Is Sport Camp Right for My Child?
The ides of a camp that pairs summer fun with skill building in a sport seems like a no brainer. But what if your child isn’t a lifelong gymnast or soccer player? Will they fit in and be happy at a sports camp? Perhaps you want to encourage your child to try a new sport or to consider taking a stab at junior high or high school tryouts. We talk with Sport Psychologist, Dr. Casey Cooper, about how athletic camp can be the answer.
“Evidently, there was a time when high school sport was amateur athletics, a varsity letterman jacket brought with it city hero status, and making it to CIF was THE crowning achievement, “ says Cooper. “Now sports specialization before the age of 13 is commonplace and club sports have become the new standard of excellence across the country. Add in our pleasant Orange County weather that makes year round training so enticing, and the impact to the high school athletic experience has been significant. Thus, the idea of sending an inexperienced athlete who just wants to have some fun and learn something new to a recreation level sport camp for a trial run and to up their comfort level makes total sense.”
Some parents, or more likely kids, worry that a camp dedicated to one particular sport will attract only fanatics or lifelong players with their entrenched teammates. This simply isn’t true. Yes, these camps do bring in kids with a common love of the sport, but that doesn’t necessarily translate to a high level of play skill.
Generally, the first day of any non-team sport camp will involve low-stress evaluations where kids will be tasked with different elements of the game (ball handling, running, jumping, hitting or throwing drills) while the coaches and counselors observe. This should not be viewed as a test, but simply a gauge of where a player is starting out. Often, there will be additional adjustments made throughout the week to keep teams even and make allowances for quick learners or kids who might have been nervous on Day One.
These evaluations allow for a fun and relaxed experience for all campers, because they can learn and progress at their own speed with kids on their own level. While individual scrimmages or some drills might be split into leveled groups, all the social fun of camp (movie breaks, lunches, smoothie bar, video game breaks) is had by all, as a whole. This is perfect for the child whose friends are club athletes who doesn’t want to be left behind or miss out on that summer bonding with their buds.
On the same note, some high level young athletes are opting for sport camps over a full summer league to keep their skills on point. Most coaches see the value in their players getting exposure to other pros’ teaching methods (you can always ask your child’s coach for camp recommendations if you think it could be viewed as a loyalty conflict to their home program). This needing to break from year-round league play could be due to family travel plans that conflict with the commitment of a fulltime practice and game schedule, or simply needing a break for both their body and their brain.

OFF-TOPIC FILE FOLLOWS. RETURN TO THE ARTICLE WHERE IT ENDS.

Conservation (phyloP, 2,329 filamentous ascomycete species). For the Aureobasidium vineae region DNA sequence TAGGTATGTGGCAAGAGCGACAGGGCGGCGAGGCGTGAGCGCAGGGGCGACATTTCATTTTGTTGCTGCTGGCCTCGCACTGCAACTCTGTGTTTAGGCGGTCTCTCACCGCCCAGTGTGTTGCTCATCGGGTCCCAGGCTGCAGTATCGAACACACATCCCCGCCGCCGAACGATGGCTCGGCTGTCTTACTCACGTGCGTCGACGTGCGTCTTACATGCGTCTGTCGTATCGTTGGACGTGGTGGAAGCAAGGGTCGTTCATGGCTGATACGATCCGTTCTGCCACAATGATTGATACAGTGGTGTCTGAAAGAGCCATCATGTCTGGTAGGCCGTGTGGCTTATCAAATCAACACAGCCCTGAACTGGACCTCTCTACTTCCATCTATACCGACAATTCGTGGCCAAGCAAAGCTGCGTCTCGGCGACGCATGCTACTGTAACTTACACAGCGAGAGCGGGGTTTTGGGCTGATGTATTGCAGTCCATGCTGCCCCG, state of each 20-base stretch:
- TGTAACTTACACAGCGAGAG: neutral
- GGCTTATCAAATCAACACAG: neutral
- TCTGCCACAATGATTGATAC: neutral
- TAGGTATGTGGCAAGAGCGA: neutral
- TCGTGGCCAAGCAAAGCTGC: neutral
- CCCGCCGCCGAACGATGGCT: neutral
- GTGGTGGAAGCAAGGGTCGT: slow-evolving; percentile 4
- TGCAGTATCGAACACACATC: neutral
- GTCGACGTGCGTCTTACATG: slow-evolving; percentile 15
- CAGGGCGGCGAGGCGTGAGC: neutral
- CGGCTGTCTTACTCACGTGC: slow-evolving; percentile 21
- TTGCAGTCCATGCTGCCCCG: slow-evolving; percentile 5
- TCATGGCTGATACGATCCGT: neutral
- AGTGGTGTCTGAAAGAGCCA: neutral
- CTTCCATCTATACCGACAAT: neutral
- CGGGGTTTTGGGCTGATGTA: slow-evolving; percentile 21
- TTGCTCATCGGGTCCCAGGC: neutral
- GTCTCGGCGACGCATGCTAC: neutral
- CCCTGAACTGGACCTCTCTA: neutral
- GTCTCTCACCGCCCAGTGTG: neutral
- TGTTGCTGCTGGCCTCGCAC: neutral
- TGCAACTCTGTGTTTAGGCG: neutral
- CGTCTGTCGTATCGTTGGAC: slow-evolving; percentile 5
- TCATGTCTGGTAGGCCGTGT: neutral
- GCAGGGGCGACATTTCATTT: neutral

“The unfortunate side effects of year around sports professionalization we’re seeing in some kids are emotional burn out and forced retirement due to injury. It’s the ultimate catch-22,” says Cooper.
For the less experienced athlete, this reality allows them an “in” for switching to a new sport or trying out for a team for the first time.
“Believe it or not, many elite youth athletes will not participate in sports by the end of their high school experience!” says Cooper. “Coaches know this, too. In order to fill their program, many high school coaches welcome less experienced athletes because they tend to be more enthusiastic, willing to learn and physically resilient. So encourage the high school sports experience! It’s not just for club athletes anymore.”
This is where a sport camp can be a perfect solution. The idea of going in for a fall tryout among their peers cold, without a firm grasp of the game, can be intimidating. They can get those jitters out in a casual setting, or perhaps even venture away from their home turf so that any embarrassment that comes with trying something new is experienced outside their social circle.
“If your child is worried about fitting in, have them do a little research on their future school’s sports programs to confirm that motivation, effort and interest are welcomed skills by the coaches. Testing out a sport during the summer in a fun and low pressure environment is a great opportunity to get feedback from coaches. Many high schools and local colleges will run summer clinics to give athletes and coaches an opportunity to test if they are a good fit to join next year’s team.”
So how do you find the fine line of encouraging your child and nudging them past insecurities, without forcing them into a situation that could damage their confidence?
“Bottom line, if starting a new sport with the intent to meet new people, get exercise and test the goodness of fit of an activity is appealing to your child, you’re in the clear. On the other hand, if you have a perfectionist prone student-athlete on your hand, it’s critical to their success that they have reasonable, positive and clear goals before jumping into something new. Consider this a teachable moment to create process goals in addition to outcome goals to increase the likelihood of sustainable self-esteem.”
Casey Cooper, Ph.D. has worked with athletes, their families and teams for over 15 years at college counseling centers (USC, UCLA, UCI) and in her private practice. Her clients include professional athletes from many leagues and sports including the NFL, NBA, PGA, and the USOC. Dr. Casey is married to her college sweetheart and has one daughter, who happens to be a competitive, teenage athlete. www.drcaseycooper.com
By Sascha Zuger